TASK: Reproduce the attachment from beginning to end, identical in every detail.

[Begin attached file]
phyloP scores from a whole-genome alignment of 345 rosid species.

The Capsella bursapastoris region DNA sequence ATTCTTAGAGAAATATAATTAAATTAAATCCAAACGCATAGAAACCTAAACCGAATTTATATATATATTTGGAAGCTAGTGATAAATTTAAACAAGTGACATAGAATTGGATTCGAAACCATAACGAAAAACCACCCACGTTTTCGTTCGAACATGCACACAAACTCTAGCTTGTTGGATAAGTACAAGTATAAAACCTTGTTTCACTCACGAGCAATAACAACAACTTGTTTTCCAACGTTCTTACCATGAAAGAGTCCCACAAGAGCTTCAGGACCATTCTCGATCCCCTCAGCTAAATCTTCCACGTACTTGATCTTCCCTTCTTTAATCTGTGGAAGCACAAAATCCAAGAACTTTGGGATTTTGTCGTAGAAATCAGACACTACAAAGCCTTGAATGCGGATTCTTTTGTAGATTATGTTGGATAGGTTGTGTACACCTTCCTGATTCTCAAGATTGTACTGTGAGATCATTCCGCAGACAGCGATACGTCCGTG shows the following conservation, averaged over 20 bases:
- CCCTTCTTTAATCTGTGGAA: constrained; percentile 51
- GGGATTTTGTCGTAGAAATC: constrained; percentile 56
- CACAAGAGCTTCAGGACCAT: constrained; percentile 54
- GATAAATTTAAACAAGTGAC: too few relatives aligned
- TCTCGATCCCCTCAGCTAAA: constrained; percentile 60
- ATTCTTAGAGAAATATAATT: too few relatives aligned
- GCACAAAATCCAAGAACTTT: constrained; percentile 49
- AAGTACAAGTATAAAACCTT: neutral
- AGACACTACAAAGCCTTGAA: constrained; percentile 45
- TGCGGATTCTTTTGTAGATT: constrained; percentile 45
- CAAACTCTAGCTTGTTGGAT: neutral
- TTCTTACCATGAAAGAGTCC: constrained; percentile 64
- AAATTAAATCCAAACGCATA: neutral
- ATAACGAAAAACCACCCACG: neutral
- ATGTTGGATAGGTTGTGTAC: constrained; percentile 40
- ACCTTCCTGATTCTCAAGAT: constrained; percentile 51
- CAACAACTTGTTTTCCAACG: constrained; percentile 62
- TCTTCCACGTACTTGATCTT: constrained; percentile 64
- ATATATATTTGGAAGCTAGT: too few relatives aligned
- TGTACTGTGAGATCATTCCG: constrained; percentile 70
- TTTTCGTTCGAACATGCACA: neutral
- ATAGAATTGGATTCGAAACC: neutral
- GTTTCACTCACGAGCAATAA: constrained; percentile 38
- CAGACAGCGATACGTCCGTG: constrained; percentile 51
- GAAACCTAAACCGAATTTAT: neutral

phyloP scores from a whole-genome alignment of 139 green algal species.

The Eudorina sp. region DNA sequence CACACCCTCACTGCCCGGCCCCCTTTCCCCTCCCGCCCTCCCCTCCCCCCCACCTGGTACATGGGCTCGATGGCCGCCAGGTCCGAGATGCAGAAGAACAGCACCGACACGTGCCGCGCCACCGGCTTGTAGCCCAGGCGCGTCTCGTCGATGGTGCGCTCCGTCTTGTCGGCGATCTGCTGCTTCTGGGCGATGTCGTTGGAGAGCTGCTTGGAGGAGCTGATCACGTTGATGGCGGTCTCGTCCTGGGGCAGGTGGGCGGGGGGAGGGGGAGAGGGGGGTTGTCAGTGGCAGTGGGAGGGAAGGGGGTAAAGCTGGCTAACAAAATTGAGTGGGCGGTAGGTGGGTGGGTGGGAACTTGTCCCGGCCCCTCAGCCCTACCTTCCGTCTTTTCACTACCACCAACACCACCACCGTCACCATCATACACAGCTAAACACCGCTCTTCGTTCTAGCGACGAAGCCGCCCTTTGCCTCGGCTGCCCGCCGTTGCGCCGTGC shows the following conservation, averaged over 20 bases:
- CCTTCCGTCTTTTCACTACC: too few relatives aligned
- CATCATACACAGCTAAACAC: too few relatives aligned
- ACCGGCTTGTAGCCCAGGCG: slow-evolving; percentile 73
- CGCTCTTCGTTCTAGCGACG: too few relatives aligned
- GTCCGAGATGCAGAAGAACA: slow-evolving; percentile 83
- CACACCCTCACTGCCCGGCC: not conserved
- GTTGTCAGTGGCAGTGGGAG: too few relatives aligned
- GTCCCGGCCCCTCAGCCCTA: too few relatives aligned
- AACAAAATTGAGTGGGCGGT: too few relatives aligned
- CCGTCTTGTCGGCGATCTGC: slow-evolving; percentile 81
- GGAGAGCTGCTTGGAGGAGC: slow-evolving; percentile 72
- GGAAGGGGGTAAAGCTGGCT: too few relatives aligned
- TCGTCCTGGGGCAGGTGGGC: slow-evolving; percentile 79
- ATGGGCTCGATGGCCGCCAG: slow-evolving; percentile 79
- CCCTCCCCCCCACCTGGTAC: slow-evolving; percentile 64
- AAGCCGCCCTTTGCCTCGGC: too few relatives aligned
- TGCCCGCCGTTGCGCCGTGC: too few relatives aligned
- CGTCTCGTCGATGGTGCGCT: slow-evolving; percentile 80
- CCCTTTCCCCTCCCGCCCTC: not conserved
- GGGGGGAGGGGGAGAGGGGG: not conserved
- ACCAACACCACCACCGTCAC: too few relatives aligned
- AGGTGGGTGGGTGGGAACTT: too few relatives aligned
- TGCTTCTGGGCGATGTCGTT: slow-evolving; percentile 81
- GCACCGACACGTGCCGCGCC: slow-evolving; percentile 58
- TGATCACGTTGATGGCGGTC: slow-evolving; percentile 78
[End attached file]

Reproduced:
phyloP scores from a whole-genome alignment of 345 rosid species.

The Capsella bursapastoris region DNA sequence ATTCTTAGAGAAATATAATTAAATTAAATCCAAACGCATAGAAACCTAAACCGAATTTATATATATATTTGGAAGCTAGTGATAAATTTAAACAAGTGACATAGAATTGGATTCGAAACCATAACGAAAAACCACCCACGTTTTCGTTCGAACATGCACACAAACTCTAGCTTGTTGGATAAGTACAAGTATAAAACCTTGTTTCACTCACGAGCAATAACAACAACTTGTTTTCCAACGTTCTTACCATGAAAGAGTCCCACAAGAGCTTCAGGACCATTCTCGATCCCCTCAGCTAAATCTTCCACGTACTTGATCTTCCCTTCTTTAATCTGTGGAAGCACAAAATCCAAGAACTTTGGGATTTTGTCGTAGAAATCAGACACTACAAAGCCTTGAATGCGGATTCTTTTGTAGATTATGTTGGATAGGTTGTGTACACCTTCCTGATTCTCAAGATTGTACTGTGAGATCATTCCGCAGACAGCGATACGTCCGTG shows the following conservation, averaged over 20 bases:
- CCCTTCTTTAATCTGTGGAA: constrained; percentile 51
- GGGATTTTGTCGTAGAAATC: constrained; percentile 56
- CACAAGAGCTTCAGGACCAT: constrained; percentile 54
- GATAAATTTAAACAAGTGAC: too few relatives aligned
- TCTCGATCCCCTCAGCTAAA: constrained; percentile 60
- ATTCTTAGAGAAATATAATT: too few relatives aligned
- GCACAAAATCCAAGAACTTT: constrained; percentile 49
- AAGTACAAGTATAAAACCTT: neutral
- AGACACTACAAAGCCTTGAA: constrained; percentile 45
- TGCGGATTCTTTTGTAGATT: constrained; percentile 45
- CAAACTCTAGCTTGTTGGAT: neutral
- TTCTTACCATGAAAGAGTCC: constrained; percentile 64
- AAATTAAATCCAAACGCATA: neutral
- ATAACGAAAAACCACCCACG: neutral
- ATGTTGGATAGGTTGTGTAC: constrained; percentile 40
- ACCTTCCTGATTCTCAAGAT: constrained; percentile 51
- CAACAACTTGTTTTCCAACG: constrained; percentile 62
- TCTTCCACGTACTTGATCTT: constrained; percentile 64
- ATATATATTTGGAAGCTAGT: too few relatives aligned
- TGTACTGTGAGATCATTCCG: constrained; percentile 70
- TTTTCGTTCGAACATGCACA: neutral
- ATAGAATTGGATTCGAAACC: neutral
- GTTTCACTCACGAGCAATAA: constrained; percentile 38
- CAGACAGCGATACGTCCGTG: constrained; percentile 51
- GAAACCTAAACCGAATTTAT: neutral

phyloP scores from a whole-genome alignment of 139 green algal species.

The Eudorina sp. region DNA sequence CACACCCTCACTGCCCGGCCCCCTTTCCCCTCCCGCCCTCCCCTCCCCCCCACCTGGTACATGGGCTCGATGGCCGCCAGGTCCGAGATGCAGAAGAACAGCACCGACACGTGCCGCGCCACCGGCTTGTAGCCCAGGCGCGTCTCGTCGATGGTGCGCTCCGTCTTGTCGGCGATCTGCTGCTTCTGGGCGATGTCGTTGGAGAGCTGCTTGGAGGAGCTGATCACGTTGATGGCGGTCTCGTCCTGGGGCAGGTGGGCGGGGGGAGGGGGAGAGGGGGGTTGTCAGTGGCAGTGGGAGGGAAGGGGGTAAAGCTGGCTAACAAAATTGAGTGGGCGGTAGGTGGGTGGGTGGGAACTTGTCCCGGCCCCTCAGCCCTACCTTCCGTCTTTTCACTACCACCAACACCACCACCGTCACCATCATACACAGCTAAACACCGCTCTTCGTTCTAGCGACGAAGCCGCCCTTTGCCTCGGCTGCCCGCCGTTGCGCCGTGC shows the following conservation, averaged over 20 bases:
- CCTTCCGTCTTTTCACTACC: too few relatives aligned
- CATCATACACAGCTAAACAC: too few relatives aligned
- ACCGGCTTGTAGCCCAGGCG: slow-evolving; percentile 73
- CGCTCTTCGTTCTAGCGACG: too few relatives aligned
- GTCCGAGATGCAGAAGAACA: slow-evolving; percentile 83
- CACACCCTCACTGCCCGGCC: not conserved
- GTTGTCAGTGGCAGTGGGAG: too few relatives aligned
- GTCCCGGCCCCTCAGCCCTA: too few relatives aligned
- AACAAAATTGAGTGGGCGGT: too few relatives aligned
- CCGTCTTGTCGGCGATCTGC: slow-evolving; percentile 81
- GGAGAGCTGCTTGGAGGAGC: slow-evolving; percentile 72
- GGAAGGGGGTAAAGCTGGCT: too few relatives aligned
- TCGTCCTGGGGCAGGTGGGC: slow-evolving; percentile 79
- ATGGGCTCGATGGCCGCCAG: slow-evolving; percentile 79
- CCCTCCCCCCCACCTGGTAC: slow-evolving; percentile 64
- AAGCCGCCCTTTGCCTCGGC: too few relatives aligned
- TGCCCGCCGTTGCGCCGTGC: too few relatives aligned
- CGTCTCGTCGATGGTGCGCT: slow-evolving; percentile 80
- CCCTTTCCCCTCCCGCCCTC: not conserved
- GGGGGGAGGGGGAGAGGGGG: not conserved
- ACCAACACCACCACCGTCAC: too few relatives aligned
- AGGTGGGTGGGTGGGAACTT: too few relatives aligned
- TGCTTCTGGGCGATGTCGTT: slow-evolving; percentile 81
- GCACCGACACGTGCCGCGCC: slow-evolving; percentile 58
- TGATCACGTTGATGGCGGTC: slow-evolving; percentile 78